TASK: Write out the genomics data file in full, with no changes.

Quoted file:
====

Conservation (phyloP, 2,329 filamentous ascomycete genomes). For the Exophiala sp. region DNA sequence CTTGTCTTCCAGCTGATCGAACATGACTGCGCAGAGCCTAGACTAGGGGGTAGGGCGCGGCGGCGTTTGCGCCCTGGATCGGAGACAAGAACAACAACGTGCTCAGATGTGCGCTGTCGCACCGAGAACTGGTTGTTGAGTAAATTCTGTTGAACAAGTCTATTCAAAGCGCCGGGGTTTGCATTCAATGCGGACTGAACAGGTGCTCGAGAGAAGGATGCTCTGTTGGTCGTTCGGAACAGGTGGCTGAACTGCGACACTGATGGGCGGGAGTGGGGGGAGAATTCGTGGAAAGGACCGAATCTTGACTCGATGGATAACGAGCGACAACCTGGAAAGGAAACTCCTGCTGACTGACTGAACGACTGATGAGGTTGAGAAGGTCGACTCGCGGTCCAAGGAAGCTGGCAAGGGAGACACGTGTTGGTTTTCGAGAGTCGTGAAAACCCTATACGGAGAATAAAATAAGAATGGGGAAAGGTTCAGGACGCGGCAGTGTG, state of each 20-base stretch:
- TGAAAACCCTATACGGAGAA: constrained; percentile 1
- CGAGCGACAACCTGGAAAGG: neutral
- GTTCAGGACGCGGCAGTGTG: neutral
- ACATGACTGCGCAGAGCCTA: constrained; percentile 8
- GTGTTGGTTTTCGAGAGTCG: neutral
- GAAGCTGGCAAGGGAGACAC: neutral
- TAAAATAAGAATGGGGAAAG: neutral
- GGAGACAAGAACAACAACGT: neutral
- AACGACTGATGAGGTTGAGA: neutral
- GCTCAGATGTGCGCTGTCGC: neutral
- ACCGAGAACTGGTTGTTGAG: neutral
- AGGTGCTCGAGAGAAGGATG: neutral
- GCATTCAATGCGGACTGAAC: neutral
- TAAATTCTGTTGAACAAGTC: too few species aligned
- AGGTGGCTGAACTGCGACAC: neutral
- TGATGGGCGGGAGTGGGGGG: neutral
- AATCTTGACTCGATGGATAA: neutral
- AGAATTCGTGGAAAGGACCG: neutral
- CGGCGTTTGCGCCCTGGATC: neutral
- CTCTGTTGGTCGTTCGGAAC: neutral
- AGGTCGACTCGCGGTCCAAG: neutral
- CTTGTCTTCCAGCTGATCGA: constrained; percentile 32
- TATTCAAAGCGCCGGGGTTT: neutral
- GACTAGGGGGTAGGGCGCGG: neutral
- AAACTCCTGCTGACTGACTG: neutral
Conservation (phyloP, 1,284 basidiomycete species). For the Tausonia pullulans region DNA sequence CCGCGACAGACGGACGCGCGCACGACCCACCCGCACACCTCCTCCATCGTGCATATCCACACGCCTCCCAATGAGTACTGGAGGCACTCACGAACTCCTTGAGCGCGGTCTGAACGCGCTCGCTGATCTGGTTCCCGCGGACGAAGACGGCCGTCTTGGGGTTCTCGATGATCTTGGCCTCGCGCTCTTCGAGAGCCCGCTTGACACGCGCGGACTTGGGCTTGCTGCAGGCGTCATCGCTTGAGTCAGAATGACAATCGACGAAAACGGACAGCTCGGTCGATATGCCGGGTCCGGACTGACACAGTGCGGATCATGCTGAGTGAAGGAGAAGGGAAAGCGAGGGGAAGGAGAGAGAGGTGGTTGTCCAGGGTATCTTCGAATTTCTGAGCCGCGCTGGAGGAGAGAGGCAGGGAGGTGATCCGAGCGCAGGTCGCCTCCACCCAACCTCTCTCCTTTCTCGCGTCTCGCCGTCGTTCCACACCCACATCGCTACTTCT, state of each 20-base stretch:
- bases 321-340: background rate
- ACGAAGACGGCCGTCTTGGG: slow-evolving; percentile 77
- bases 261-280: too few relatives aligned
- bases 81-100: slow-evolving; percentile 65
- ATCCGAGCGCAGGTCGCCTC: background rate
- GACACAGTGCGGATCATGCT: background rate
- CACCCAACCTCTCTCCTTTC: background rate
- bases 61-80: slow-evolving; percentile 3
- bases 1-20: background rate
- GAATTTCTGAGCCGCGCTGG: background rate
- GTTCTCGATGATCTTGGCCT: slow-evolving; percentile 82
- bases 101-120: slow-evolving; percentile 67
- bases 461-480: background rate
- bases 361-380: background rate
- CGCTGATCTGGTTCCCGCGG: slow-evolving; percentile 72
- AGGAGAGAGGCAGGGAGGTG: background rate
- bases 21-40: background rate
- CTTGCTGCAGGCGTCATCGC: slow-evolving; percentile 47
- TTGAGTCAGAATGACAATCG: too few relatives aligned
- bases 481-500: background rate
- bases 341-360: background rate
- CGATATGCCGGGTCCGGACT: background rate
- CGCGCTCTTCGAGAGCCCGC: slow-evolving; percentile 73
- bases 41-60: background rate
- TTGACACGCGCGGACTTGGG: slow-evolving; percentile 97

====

Conservation (phyloP, 2,329 filamentous ascomycete genomes). For the Exophiala sp. region DNA sequence CTTGTCTTCCAGCTGATCGAACATGACTGCGCAGAGCCTAGACTAGGGGGTAGGGCGCGGCGGCGTTTGCGCCCTGGATCGGAGACAAGAACAACAACGTGCTCAGATGTGCGCTGTCGCACCGAGAACTGGTTGTTGAGTAAATTCTGTTGAACAAGTCTATTCAAAGCGCCGGGGTTTGCATTCAATGCGGACTGAACAGGTGCTCGAGAGAAGGATGCTCTGTTGGTCGTTCGGAACAGGTGGCTGAACTGCGACACTGATGGGCGGGAGTGGGGGGAGAATTCGTGGAAAGGACCGAATCTTGACTCGATGGATAACGAGCGACAACCTGGAAAGGAAACTCCTGCTGACTGACTGAACGACTGATGAGGTTGAGAAGGTCGACTCGCGGTCCAAGGAAGCTGGCAAGGGAGACACGTGTTGGTTTTCGAGAGTCGTGAAAACCCTATACGGAGAATAAAATAAGAATGGGGAAAGGTTCAGGACGCGGCAGTGTG, state of each 20-base stretch:
- TGAAAACCCTATACGGAGAA: constrained; percentile 1
- CGAGCGACAACCTGGAAAGG: neutral
- GTTCAGGACGCGGCAGTGTG: neutral
- ACATGACTGCGCAGAGCCTA: constrained; percentile 8
- GTGTTGGTTTTCGAGAGTCG: neutral
- GAAGCTGGCAAGGGAGACAC: neutral
- TAAAATAAGAATGGGGAAAG: neutral
- GGAGACAAGAACAACAACGT: neutral
- AACGACTGATGAGGTTGAGA: neutral
- GCTCAGATGTGCGCTGTCGC: neutral
- ACCGAGAACTGGTTGTTGAG: neutral
- AGGTGCTCGAGAGAAGGATG: neutral
- GCATTCAATGCGGACTGAAC: neutral
- TAAATTCTGTTGAACAAGTC: too few species aligned
- AGGTGGCTGAACTGCGACAC: neutral
- TGATGGGCGGGAGTGGGGGG: neutral
- AATCTTGACTCGATGGATAA: neutral
- AGAATTCGTGGAAAGGACCG: neutral
- CGGCGTTTGCGCCCTGGATC: neutral
- CTCTGTTGGTCGTTCGGAAC: neutral
- AGGTCGACTCGCGGTCCAAG: neutral
- CTTGTCTTCCAGCTGATCGA: constrained; percentile 32
- TATTCAAAGCGCCGGGGTTT: neutral
- GACTAGGGGGTAGGGCGCGG: neutral
- AAACTCCTGCTGACTGACTG: neutral
Conservation (phyloP, 1,284 basidiomycete species). For the Tausonia pullulans region DNA sequence CCGCGACAGACGGACGCGCGCACGACCCACCCGCACACCTCCTCCATCGTGCATATCCACACGCCTCCCAATGAGTACTGGAGGCACTCACGAACTCCTTGAGCGCGGTCTGAACGCGCTCGCTGATCTGGTTCCCGCGGACGAAGACGGCCGTCTTGGGGTTCTCGATGATCTTGGCCTCGCGCTCTTCGAGAGCCCGCTTGACACGCGCGGACTTGGGCTTGCTGCAGGCGTCATCGCTTGAGTCAGAATGACAATCGACGAAAACGGACAGCTCGGTCGATATGCCGGGTCCGGACTGACACAGTGCGGATCATGCTGAGTGAAGGAGAAGGGAAAGCGAGGGGAAGGAGAGAGAGGTGGTTGTCCAGGGTATCTTCGAATTTCTGAGCCGCGCTGGAGGAGAGAGGCAGGGAGGTGATCCGAGCGCAGGTCGCCTCCACCCAACCTCTCTCCTTTCTCGCGTCTCGCCGTCGTTCCACACCCACATCGCTACTTCT, state of each 20-base stretch:
- bases 321-340: background rate
- ACGAAGACGGCCGTCTTGGG: slow-evolving; percentile 77
- bases 261-280: too few relatives aligned
- bases 81-100: slow-evolving; percentile 65
- ATCCGAGCGCAGGTCGCCTC: background rate
- GACACAGTGCGGATCATGCT: background rate
- CACCCAACCTCTCTCCTTTC: background rate
- bases 61-80: slow-evolving; percentile 3
- bases 1-20: background rate
- GAATTTCTGAGCCGCGCTGG: background rate
- GTTCTCGATGATCTTGGCCT: slow-evolving; percentile 82
- bases 101-120: slow-evolving; percentile 67
- bases 461-480: background rate
- bases 361-380: background rate
- CGCTGATCTGGTTCCCGCGG: slow-evolving; percentile 72
- AGGAGAGAGGCAGGGAGGTG: background rate
- bases 21-40: background rate
- CTTGCTGCAGGCGTCATCGC: slow-evolving; percentile 47
- TTGAGTCAGAATGACAATCG: too few relatives aligned
- bases 481-500: background rate
- bases 341-360: background rate
- CGATATGCCGGGTCCGGACT: background rate
- CGCGCTCTTCGAGAGCCCGC: slow-evolving; percentile 73
- bases 41-60: background rate
- TTGACACGCGCGGACTTGGG: slow-evolving; percentile 97